Some of my most treasured possessions are old family photographs. They speak of people’s possessions and their values, which I would otherwise be totally unaware of. Fast forward to now… only the other day on the radio, I heard a presenter referring to the printed image and how we must think about this, as our current means of digital storage will, in the future, become obsolete, if they have not failed altogether. This reminded me of the path that music has taken. Bakelite 78rpm records, then vinyl in various sizes, then tapes, eight track and cassette… We listened to music with all sorts of machines, as technology progressed and developed. This is now happening to our photographs.

Alongside my career as a professional portrait photographer, specialising in children and equine portraiture, my guilty pleasure during my free time is of course photography! Capturing life by every means known to mankind – from digital and iPhone through to 35mm, 120 and Polaroid films – I love to record the rhythms of daily life, as well as larger personal projects. For me, it is all about the finished print – whether it be in a client album, book or folio box or presented in a top quality bespoke frame to hang on a wall. The paper that the photograph is printed on can dramatically change the look of the finished print, which is why I have a broad selection of papers to choose from when I look at contact prints in the studio and also why I choose to use a truly top Professional Photographic Printer, who does nothing else all day, every day.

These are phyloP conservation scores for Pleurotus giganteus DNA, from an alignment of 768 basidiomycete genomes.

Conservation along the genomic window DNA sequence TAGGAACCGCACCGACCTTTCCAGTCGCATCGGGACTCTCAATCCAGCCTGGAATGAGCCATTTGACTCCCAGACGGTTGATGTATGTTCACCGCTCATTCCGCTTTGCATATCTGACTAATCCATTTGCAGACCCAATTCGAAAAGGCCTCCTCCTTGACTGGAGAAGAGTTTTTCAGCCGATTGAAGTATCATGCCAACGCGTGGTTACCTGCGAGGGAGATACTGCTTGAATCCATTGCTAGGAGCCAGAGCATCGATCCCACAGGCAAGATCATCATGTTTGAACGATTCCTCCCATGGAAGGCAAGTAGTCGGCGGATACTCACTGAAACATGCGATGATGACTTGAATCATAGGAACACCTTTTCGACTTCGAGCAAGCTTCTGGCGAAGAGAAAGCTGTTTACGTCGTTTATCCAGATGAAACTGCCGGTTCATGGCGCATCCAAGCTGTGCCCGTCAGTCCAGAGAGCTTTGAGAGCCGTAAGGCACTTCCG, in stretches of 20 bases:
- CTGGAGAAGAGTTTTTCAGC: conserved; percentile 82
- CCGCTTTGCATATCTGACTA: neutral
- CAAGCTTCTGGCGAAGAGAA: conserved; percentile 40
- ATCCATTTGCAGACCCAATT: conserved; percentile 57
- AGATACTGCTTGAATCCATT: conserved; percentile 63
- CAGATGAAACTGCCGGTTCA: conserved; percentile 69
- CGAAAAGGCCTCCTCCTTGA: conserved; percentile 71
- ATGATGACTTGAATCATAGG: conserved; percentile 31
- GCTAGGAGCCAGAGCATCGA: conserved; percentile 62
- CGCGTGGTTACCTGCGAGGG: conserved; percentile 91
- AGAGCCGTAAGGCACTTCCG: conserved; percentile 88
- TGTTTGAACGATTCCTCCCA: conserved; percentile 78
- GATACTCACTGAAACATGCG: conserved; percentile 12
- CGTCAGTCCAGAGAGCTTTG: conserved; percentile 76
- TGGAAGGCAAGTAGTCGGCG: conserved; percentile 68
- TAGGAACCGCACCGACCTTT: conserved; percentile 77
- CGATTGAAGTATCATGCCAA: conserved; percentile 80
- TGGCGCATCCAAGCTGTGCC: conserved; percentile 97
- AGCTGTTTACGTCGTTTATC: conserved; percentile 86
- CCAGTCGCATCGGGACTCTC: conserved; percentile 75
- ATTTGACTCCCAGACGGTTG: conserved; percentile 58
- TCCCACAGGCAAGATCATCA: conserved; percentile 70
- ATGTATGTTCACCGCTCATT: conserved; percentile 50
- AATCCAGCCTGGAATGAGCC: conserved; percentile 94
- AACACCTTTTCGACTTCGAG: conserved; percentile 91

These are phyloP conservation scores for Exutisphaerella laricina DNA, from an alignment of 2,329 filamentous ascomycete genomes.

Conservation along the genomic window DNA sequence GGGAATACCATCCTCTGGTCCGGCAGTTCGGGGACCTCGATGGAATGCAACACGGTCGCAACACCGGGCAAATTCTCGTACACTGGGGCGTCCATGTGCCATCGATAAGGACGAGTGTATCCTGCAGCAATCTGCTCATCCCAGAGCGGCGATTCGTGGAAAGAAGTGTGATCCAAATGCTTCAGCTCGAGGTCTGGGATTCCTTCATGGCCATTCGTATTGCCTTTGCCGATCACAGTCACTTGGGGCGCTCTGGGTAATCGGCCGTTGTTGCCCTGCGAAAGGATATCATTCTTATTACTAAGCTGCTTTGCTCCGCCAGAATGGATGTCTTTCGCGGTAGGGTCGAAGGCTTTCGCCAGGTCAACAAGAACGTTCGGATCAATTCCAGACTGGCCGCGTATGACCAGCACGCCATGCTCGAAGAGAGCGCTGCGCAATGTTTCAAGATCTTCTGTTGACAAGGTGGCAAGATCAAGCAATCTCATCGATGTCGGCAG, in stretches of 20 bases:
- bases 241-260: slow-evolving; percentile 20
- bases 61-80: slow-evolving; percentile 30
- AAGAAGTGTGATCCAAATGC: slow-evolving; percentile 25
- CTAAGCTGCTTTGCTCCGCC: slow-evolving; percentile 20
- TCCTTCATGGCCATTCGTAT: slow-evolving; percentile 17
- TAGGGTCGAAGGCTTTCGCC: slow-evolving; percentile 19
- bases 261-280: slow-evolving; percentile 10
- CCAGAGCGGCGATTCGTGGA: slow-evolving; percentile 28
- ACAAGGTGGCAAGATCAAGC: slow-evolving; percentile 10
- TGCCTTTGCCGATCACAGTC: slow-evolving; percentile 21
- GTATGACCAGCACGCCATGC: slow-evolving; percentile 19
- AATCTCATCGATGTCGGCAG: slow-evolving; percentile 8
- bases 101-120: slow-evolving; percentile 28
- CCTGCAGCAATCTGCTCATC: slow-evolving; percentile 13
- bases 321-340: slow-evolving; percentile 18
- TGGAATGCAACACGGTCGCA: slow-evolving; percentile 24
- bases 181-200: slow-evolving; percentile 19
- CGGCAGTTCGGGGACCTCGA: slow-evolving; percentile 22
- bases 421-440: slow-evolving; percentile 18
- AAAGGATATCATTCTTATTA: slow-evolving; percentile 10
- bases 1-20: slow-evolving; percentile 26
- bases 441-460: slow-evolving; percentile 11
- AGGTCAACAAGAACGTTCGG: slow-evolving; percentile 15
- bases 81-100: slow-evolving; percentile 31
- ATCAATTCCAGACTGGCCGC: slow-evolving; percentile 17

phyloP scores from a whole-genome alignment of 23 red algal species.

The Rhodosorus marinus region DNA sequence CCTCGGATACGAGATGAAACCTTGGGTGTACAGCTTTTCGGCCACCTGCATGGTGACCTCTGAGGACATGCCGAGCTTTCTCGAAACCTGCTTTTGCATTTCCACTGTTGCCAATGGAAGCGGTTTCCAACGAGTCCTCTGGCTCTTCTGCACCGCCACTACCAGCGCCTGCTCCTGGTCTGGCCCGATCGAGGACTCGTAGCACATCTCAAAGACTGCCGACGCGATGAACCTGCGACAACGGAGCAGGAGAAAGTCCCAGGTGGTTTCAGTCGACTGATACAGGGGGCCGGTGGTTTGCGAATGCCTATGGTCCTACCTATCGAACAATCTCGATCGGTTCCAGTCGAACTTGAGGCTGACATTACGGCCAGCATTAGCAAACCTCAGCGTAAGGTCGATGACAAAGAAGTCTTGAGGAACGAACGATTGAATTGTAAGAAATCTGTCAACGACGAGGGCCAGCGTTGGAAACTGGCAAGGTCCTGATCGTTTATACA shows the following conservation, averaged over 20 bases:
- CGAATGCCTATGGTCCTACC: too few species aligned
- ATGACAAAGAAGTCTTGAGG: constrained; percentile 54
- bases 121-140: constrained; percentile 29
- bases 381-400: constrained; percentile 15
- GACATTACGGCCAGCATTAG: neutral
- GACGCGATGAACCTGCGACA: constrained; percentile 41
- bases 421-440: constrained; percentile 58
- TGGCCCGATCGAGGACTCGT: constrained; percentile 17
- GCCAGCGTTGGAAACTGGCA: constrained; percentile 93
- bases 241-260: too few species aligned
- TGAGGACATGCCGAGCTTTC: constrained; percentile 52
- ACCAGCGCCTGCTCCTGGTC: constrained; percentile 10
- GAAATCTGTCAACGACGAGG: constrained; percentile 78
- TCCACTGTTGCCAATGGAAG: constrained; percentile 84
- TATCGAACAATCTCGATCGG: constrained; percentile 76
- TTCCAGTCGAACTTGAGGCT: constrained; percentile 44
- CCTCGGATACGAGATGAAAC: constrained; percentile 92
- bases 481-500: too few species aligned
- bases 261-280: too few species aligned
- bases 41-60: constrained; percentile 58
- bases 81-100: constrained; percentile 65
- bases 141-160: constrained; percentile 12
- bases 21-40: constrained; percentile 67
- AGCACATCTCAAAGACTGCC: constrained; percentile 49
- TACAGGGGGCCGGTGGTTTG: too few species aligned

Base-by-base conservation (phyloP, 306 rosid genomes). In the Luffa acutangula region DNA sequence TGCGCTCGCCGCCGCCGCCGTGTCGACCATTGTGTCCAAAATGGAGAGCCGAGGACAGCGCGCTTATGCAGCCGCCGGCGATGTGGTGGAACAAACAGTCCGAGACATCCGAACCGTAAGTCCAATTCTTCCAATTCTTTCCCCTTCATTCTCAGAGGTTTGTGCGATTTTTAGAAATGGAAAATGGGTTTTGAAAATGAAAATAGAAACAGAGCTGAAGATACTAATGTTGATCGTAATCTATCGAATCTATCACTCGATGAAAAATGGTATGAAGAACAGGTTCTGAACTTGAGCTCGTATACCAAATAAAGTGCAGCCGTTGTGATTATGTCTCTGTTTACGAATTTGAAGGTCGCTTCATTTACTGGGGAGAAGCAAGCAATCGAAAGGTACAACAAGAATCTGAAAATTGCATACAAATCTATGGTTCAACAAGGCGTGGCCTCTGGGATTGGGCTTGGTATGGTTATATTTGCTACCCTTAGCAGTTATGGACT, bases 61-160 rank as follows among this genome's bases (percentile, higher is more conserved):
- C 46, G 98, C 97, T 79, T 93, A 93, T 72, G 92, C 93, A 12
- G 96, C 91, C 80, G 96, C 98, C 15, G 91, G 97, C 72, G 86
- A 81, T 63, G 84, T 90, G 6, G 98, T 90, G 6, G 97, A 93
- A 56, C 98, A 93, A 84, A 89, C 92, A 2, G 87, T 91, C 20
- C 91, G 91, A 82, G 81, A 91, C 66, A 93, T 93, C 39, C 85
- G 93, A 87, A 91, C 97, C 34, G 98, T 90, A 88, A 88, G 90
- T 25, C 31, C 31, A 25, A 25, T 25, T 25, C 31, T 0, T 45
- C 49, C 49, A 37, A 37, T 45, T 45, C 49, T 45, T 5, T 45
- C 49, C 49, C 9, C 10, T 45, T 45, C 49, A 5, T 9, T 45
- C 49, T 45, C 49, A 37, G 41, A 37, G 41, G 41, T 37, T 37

I am just as evangelical about my own photographic printing. I adore the contact sheets that come back from my film lab, I still get really excited about watching a Polaroid develop ‘before your very eyes’ and regularly print books of my digital photographs, these become treasures in their own right. Maybe it is a book of the year, a book of a specific happening in our lives, or the life of a pet… It is simply wonderful to leaf through these now and again. Maybe it is the knowing that we can do this without having to go and find the appropriate file on one of our hard drives, or a disc that you may keep in the attic, hoping that it does not fail us.


How timely then, that I woke recently to find that Kirstin had penned an article here about exactly this – the importance of the print. She too values the print and has documented her own history of her photographic prints – from the early, pre-digital days of the scrapbook style album where we would save menus, train tickets and meal receipts to add to the memory. I am currently playing catch up with my Instagram pics, having small 5 x 5 inch books printed – one for each month and then the best of every quarter into a seasonal book. This is perpetually reminding me of days gone by when people used to write diaries. I have always been a great fan of the interactive book. I love pages with envelopes, folding out pages to add interest in the design, but now, after reading Kirstin’s article, I feel compelled to collect those receipts, tickets and so on to paste into my own personal books, to make interactive visual diaries.

You can see more of Kat Sloma’s work on her website. Julie Davenport has more of her work on her website.